4. Very sad indeed.

    Does anyone know why fixed wing planes are not used in these types of searches? Given they would not be limited by altitude it seems like they would be much more likely to identify where someone might be.

    Stay safe

    1. I’ll take a guess, and say it probably has to do with the general difficulty planes have always had flying in the Himalayas. It’s practically one big no fly zone for commercial airlines, and as a result the nearest airport with resources and planes could be hours away. It’s a big risk, and ultimately wouldn’t be suitable for much besides recon

    2. Its the cruising height of a 747 doing 500+ mph what would u realisicly be able to see. As tragic as these accidents are everyone knows the risks. 5 deaths out of 60 climbers just shows how extreme these conditions are.

    3. The advantage with a helicopter is its maneuverability. It can go up or down easily and can be held stationary which is important for any recon missions. Winged planes can only do fly-bys.

    4. I do understand all these points and they are definitely valid. On the other hand the military has a lot of sophisticated planes that should be able to handle the altitude and terrain. I would think you could do flybys and take high resolution photos which could be quickly sent via satellite to computers or people to analyze. Given that it is known what color their clothing is, I would think it would be fairly simple to have a computer analyze the photos for these particular colors.

      Given the dangers of flying helicopters in the terrain and weather I think more efficient and less dangerous preliminary searches could be made. But it is definitely not my area of expertise. Given the relative rarity of events like these I am guessing no one has found it worth the time and expense of developing an efficient alternative.

      Of course they won’t be found by any method if they are hiding in a snow cave.

      1. I have thought af this but it could open a political can of worms. 3 Military powers in the area certainly would have those sort of planes: Nato in Afghanistan, India and China. China will not like the other 2 so near it’s airspace, or from what I understand, they might argue that it is their airspace.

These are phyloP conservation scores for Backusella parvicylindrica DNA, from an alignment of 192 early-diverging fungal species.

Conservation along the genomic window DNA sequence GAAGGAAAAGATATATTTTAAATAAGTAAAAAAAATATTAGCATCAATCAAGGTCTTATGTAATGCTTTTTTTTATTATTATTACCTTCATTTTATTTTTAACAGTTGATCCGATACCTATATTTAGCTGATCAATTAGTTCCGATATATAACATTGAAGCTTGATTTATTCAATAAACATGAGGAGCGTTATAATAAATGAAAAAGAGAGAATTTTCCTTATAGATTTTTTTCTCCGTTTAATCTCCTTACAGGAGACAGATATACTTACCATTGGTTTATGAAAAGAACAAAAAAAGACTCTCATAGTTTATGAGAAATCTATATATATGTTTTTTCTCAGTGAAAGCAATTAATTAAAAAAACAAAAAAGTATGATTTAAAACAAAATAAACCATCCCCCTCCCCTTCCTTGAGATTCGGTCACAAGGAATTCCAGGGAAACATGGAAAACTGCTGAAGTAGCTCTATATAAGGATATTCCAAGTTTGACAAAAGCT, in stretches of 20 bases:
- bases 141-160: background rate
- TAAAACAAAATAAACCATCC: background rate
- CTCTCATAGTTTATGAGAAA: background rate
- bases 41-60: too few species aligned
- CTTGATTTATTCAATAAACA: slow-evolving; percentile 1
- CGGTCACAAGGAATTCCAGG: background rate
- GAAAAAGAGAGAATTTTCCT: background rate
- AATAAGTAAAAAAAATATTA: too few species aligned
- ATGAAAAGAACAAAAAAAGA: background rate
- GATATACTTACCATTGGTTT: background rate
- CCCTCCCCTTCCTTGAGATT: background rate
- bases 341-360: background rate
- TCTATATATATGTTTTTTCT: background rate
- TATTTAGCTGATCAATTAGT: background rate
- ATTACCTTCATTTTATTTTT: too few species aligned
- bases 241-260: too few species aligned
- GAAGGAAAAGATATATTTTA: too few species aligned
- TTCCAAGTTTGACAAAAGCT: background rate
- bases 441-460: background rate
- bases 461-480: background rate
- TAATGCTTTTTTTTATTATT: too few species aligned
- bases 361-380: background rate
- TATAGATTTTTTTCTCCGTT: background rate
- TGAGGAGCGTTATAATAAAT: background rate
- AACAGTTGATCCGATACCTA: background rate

2. The few photos I’ve seen of K2 makes it look like a hurricane on top of the mountain with all the snow blowing and obscuring the peak.

        I don’t know that it’s safe for anyone to be flying right now.

  5. I Feel very sorry for the missing climbers on K2. Alan i find it very strange that a father let’s his young son return alone from that high on the mountain, especially when the son has a problem with his oxygen.

    1. Sajid is an accomplished climber himself having summited K2 once before. Also, Sajid was not using oxygen until they got close to the Bottleneck when he decided to put it on and had trouble with the mask regulator which in hindsight was good as that made him turn-around and live to tell his story.

    2. In an interview today, to local journalists, Sajid said he decided to use oxygen because he was losing his mind. As he was trying to fix the must to his face, the oxygen leaked away. Given his condition, for which he had to use oxygen in the first place, he was sent back. I don’t have experience of such matters, but it sounds like a sound decision in those conditions. My heart goes out to the poor man who then waited for them for 20 hours. Keeps the light on in his tent to guide them. And now he has apparently reconciled with the fact that they are probably dead (all as per his video interview today).

  6. Chhang Dawa Sherpa has updated that he and Sajid were in a helicopter this morning and they flew up to 7800m high (which is what camp height?) on the Abruzzi route and around .. nothing found 🙁 . below is his post: